Training Tip: Setting your Dog Up for Success as a Therapy Dog

This issue’s training tip is contributed by Brittany Allen of Decorah, Iowa, who has had much success with her All-American Dog, Ba Sammy Jo, including earning the Utility Dog title in AKC Obedience and the Rally Advanced Excellent title in AKC Rally, plus placing in the top 10 in his class at the AKC National Rally Championships. Brittany became involved in training at a young age through 4H. She attended college to become a veterinary assistant and certified groomer. She trains her four dogs in a variety of sports including barn hunt, scent work, dock diving, lure coursing, tracking and tricks. Brittany serves as secretary for her training club and enjoys planning and chairing events. In addition, she has long volunteered with her dogs in therapy work and provides some tips for getting involved in this rewarding activity.

By Brittany Allen of Decorah, Iowa
Dog therapy visits are growing in popularity across the country due to recent studies showing many health benefits for people. Therapy dogs have been shown to decrease feelings of isolation, anxiety, and boredom, while increasing socialization, lifting spirits, and lessening depression. In library reading programs, children have shown improved literacy skills, focus, and self-confidence after spending time reading to a therapy dog

My first experience with the impact that therapy dogs can have was at the age of 10 years old. My 4H dog project group participated in a training demonstration at a nursing facility. At such a young age, I was an inexperienced trainer and handler who had just gotten my first dog, Allie Cocoa, a buff Cocker Spaniel. Our 4H group hauled in equipment and took turns demonstrating obedience, agility and tricks. At the end of the demonstration, we brought our dogs around to visit with the residents.

To this day, I have a vivid memory of the joy it brought to the residents. Now 15-plus years later, I have three certified therapy dogs who visit nursing homes, hospice, and libraries on a regular basis. I am often asked what is involved in training a dog for therapy dog certification so here are some quick tips to set your dog up for success.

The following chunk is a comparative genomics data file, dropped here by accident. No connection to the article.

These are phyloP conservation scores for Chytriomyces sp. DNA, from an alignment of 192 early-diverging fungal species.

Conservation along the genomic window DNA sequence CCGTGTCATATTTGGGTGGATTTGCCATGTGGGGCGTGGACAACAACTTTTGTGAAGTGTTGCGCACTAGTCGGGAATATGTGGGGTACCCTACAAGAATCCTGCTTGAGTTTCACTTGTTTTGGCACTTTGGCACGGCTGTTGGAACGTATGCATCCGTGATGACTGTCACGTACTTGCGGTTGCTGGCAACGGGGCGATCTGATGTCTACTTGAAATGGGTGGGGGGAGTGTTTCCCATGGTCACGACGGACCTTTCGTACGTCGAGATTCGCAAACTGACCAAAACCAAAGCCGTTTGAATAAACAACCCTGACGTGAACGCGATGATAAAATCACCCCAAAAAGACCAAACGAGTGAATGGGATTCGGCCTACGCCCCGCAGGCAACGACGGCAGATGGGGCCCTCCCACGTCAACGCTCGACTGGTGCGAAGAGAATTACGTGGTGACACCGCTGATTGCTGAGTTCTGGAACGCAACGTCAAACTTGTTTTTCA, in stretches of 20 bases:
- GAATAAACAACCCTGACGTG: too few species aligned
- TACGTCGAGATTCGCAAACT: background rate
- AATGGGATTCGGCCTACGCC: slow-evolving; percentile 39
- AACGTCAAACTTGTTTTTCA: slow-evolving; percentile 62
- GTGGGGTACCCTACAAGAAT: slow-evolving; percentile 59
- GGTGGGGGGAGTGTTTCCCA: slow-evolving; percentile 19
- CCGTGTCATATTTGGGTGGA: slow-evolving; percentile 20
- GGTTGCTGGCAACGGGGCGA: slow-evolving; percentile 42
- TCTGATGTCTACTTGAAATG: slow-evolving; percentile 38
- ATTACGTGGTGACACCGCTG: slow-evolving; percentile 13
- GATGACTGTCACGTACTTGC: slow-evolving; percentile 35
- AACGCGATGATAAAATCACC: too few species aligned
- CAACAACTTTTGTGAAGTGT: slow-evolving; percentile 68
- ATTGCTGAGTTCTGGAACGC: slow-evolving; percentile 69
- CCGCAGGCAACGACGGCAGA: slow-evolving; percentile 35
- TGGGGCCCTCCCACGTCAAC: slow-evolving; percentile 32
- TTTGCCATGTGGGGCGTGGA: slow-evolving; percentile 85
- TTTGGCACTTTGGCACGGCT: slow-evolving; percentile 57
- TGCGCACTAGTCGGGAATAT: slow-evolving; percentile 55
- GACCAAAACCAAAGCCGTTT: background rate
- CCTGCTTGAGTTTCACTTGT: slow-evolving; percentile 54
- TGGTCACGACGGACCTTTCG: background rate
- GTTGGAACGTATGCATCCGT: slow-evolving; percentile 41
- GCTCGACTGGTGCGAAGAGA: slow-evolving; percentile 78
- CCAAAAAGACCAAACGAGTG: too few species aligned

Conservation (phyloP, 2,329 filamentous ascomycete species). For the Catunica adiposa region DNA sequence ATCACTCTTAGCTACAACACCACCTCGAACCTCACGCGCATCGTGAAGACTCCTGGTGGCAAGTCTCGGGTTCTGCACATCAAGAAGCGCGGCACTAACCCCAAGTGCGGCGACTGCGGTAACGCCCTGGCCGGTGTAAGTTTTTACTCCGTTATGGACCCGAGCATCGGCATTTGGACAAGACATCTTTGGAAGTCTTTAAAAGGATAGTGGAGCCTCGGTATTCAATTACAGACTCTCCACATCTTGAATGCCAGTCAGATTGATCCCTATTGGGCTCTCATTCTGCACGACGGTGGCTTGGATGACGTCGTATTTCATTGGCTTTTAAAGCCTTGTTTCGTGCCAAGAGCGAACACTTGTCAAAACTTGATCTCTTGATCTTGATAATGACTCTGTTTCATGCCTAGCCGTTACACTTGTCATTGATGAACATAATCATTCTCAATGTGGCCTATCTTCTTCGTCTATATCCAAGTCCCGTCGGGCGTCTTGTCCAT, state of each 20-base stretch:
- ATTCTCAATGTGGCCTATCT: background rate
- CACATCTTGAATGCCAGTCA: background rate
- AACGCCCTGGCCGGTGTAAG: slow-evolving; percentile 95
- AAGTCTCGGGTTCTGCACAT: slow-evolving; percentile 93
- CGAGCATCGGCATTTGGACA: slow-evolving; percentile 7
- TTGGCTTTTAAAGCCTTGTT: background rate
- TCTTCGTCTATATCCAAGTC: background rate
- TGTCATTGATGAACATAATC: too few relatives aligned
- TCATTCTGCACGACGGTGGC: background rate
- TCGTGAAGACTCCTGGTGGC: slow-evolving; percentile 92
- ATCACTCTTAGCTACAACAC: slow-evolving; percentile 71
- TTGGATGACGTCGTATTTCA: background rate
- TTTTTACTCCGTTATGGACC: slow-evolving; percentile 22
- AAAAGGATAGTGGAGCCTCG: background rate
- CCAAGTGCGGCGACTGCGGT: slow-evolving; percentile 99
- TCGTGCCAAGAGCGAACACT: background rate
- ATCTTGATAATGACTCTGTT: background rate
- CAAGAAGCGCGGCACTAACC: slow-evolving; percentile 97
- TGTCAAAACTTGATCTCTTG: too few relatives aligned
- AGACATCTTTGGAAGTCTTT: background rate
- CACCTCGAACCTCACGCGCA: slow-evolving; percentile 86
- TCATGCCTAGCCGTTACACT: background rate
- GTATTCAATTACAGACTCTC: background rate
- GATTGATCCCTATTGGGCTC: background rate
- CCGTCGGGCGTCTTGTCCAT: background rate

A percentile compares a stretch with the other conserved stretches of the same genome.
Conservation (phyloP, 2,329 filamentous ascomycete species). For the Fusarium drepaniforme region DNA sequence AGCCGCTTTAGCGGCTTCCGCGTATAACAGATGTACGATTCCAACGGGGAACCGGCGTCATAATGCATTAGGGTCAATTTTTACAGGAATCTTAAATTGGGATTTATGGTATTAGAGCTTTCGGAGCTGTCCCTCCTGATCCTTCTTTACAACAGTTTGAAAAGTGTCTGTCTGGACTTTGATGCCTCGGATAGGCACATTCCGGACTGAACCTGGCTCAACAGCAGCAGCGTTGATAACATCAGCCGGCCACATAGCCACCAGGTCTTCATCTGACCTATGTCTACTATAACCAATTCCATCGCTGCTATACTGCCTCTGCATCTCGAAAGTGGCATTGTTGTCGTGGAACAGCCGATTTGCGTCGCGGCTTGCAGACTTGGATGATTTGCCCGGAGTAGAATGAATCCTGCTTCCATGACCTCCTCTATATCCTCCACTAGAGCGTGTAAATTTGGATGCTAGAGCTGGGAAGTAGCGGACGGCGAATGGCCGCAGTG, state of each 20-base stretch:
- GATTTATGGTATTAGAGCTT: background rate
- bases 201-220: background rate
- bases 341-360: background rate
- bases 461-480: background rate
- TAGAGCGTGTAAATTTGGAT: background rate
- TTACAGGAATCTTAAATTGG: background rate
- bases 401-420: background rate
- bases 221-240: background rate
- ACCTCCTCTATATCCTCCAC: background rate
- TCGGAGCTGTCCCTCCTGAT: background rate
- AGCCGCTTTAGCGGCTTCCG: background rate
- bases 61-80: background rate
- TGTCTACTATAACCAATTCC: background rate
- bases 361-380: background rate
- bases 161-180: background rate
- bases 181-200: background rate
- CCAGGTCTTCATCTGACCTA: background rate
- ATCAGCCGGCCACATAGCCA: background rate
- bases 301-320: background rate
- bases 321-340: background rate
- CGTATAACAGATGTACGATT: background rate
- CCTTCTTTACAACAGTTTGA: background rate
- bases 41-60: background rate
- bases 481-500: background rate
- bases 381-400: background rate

• Pet Therapy Organizations: Become familiar with rules, regulations, and testing requirements of the organization in which you chose to certify. Ask questions, and know exactly what is expected of you and your dog. Double check insurance coverage to make sure you and your dog will be fully covered. AKC has a list of accepted therapy dog organizations on its website: http://www.akc.org/events/title-recognition-program/therapy/organizations/
  • Grooming: Therapy dogs must be well groomed and clean for therapy visits. Getting your dog used to nail trims, brushing, and bathing in the beginning will set your team up for less hassle in the long run. A dog that is well behaved and accepting of grooming will take much less time than a dog who is not tolerant.
  • Obedience is an important step to making sure your dog is ready for a therapy setting. Take classes from an experienced trainer, attend seminars or workshops, practice at home, train in different locations. AKC Canine Good Citizen, basic obedience, and advanced obedience classes make a solid foundation for therapy dog training. Important exercises include: heeling on a loose leash, walking through a crowd, stand/sit for exam, and leave it.
  • Equipment: Dogs will encounter a variety of equipment in a therapy setting. Introduce your dog to walkers, wheelchairs, crutches, canes, oxygen tanks, etc. It is importance your dog feels comfortable around equipment.
  • Location training: I cannot stress enough the importance of location training. Parking lots, parks, pet friendly stores, and farmers’ markets are all great locations to train. Work on heeling with distractions, walking on a loose leash, and walking through a large crowd, and invite others to approach your dog to give a treat or pet. Training in different locations is also a great opportunity to educate the public on training and therapy dogs.
  • Mix it up: Trick training is excellent mental stimulation for your dog; residents also get a kick out of tricks. Start simple with shake, high five, and roll over. Then move to more difficult tricks. You can also throw in a find me, find it, or make up your own game to get your dog thinking and engaged.
  • Proofing: Setting up therapy situations is a great way to set your dog up for success. Ask a friend to sit in a wheelchair and have someone push the chair. Ask them to walk by the dog while using crutches. Or have them toss a treat on the floor so you can practice the “leave it” command. 
  • Preperation: When taking your dog out into the public to train, make sure you are prepared. Don’t forget any training equipment, treats, poop bags, etc. Nothing is worse than getting to a new location and being unprepared. Preparation is key to setting your dog up for success!
  • Exercise: Is your dog getting enough exercise? Physical and mental exercise is key. Remember a tired dog is a good dog!
  • Consistency: Like training for any dog sport, be consistent and fair in what you are asking of your dog. Train often and for short periods of time.
  • Signs of Stress: It is important to know and understand signs of stress. Stress panting, shying away, yawning, pacing, and freezing up are all signs of stress. Know your dog’s stressors and take your dog out of situations that may escalate.

Remember that not all dogs have the disposition to be successful therapy dogs. Be sure to consult a professional trainer and enroll in classes to set your dog up for success.